Video blog: That trend indicator… is it helping or hurting?

It can difficult to dig into someone else’s work and research. I wrote a post a few years ago about why using the slope of a moving average, moving average crosses, or trend indicators based on multiple moving averages might be a very bad idea. (Answer: because it puts you on the wrong side of the market!) Even knowing this, our eye will often see something different on the chart, so we have to actually crunch some numbers.

Today, I did a short video blog digging into this somewhat difficult concept. I encourage you to think about the issues I raise, and be open to some ideas that might challenge some of your beliefs. I’m not saying this is the only way to think about the problem, but here’s why I don’t use trend indicators to filter my trades. (A point I didn’t make strongly enough in the video is that this is just one year, but we see similar stats across other years, with some slight differences between asset classes. See the longer post for more details.)


Adam Grimes has over two decades of experience in the industry as a trader, analyst and system developer. The author of a best-selling trading book, he has traded for his own account, for a top prop firm, and spent several years at the New York Mercantile Exchange. He focuses on the intersection of quantitative analysis and discretionary trading, and has a talent for teaching and helping traders find their own way in the market.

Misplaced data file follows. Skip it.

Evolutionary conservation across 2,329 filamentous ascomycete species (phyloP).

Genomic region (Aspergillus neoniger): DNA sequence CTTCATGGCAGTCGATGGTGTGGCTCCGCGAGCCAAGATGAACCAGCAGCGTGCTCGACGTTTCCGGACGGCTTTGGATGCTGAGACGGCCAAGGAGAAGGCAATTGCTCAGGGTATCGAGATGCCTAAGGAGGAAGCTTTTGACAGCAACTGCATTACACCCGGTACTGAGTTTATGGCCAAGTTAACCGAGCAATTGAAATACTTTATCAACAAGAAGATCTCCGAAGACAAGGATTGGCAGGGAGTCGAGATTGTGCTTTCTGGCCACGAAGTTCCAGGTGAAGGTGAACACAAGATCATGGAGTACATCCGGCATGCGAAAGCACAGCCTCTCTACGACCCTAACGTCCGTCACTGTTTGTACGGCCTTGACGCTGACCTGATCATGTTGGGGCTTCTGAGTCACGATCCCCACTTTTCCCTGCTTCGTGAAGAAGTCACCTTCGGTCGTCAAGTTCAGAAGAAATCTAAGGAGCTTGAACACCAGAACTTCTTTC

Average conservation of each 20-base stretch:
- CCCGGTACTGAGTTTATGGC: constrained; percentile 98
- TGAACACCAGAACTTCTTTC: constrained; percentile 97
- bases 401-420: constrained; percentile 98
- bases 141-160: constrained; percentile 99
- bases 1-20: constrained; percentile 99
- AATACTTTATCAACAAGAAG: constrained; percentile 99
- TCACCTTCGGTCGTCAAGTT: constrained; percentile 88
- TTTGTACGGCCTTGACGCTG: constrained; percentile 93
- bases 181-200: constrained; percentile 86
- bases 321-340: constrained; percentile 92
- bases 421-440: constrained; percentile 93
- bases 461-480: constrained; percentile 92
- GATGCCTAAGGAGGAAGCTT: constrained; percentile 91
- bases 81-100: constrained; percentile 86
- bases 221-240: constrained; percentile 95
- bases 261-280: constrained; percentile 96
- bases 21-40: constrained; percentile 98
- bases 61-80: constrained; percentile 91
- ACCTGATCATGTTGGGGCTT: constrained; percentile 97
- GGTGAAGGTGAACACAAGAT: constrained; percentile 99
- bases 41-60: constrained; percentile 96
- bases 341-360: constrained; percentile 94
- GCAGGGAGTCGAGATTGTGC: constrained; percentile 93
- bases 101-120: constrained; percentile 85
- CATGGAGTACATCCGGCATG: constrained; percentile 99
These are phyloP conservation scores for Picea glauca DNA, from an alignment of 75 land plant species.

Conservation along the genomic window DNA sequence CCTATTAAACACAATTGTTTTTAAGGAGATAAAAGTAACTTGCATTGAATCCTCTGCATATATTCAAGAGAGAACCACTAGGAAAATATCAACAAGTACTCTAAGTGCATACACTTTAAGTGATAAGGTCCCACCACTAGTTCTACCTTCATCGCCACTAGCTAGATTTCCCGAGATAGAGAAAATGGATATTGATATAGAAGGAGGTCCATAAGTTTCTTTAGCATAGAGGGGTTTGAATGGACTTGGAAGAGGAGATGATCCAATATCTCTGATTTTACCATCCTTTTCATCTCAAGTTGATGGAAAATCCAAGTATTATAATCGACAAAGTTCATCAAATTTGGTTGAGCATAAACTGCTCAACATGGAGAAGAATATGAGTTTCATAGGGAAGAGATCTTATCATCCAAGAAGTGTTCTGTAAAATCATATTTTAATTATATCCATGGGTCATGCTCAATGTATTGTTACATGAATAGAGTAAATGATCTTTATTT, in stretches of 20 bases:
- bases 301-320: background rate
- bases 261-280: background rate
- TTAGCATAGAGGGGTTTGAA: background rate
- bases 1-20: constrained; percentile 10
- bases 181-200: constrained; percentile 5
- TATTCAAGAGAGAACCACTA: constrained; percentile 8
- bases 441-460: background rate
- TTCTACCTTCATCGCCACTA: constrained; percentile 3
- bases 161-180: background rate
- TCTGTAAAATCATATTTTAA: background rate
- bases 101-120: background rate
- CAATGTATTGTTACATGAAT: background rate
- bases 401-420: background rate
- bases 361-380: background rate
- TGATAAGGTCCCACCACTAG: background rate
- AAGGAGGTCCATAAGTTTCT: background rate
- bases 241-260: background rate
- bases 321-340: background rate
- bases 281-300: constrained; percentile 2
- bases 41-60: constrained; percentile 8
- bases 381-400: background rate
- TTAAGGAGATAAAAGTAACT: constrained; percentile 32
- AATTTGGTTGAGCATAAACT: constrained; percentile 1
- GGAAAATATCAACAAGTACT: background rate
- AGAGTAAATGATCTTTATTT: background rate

This Post Has One Comment

  1. John

    A nice analysis showing why a naive application of mas is rarely rewarding. Reassuring for a discretionary trader.

    I wonder if the right question was asked though; the right measurement was chosen. The reason I wonder is that a huge part of my trading is the decision on which direction the flow is currently going. Although I get a faster response than those mas by combining trend lines and interactions with prior S&R zones to determine the trendy and the troubled periods, I am still looking at a similar blue vs red area.

    So why was the return question the wrong one? For me it’s wrong because I’ve already accepted that I will not be the trader taking money from those fast markets that are climbing while red or dropping fast while blue. I’m not that guy (any more than I’m imbued with natural patience). I’m the guy who repeatedly takes chunks long from the blue and chunks short from the red. So for me the question is more like “when are the movements in my direction likely to be longer than the opposite movements, when are the selected stop areas not likely to be taken out, when is there going to be moderate predictability for my method, etc”

    So, if a method of reading the bigger picture lets me select trades that have a high frequency, and a good expectancy then that’s the area I’m happy to trade. Someone else can play in the exciting zone.

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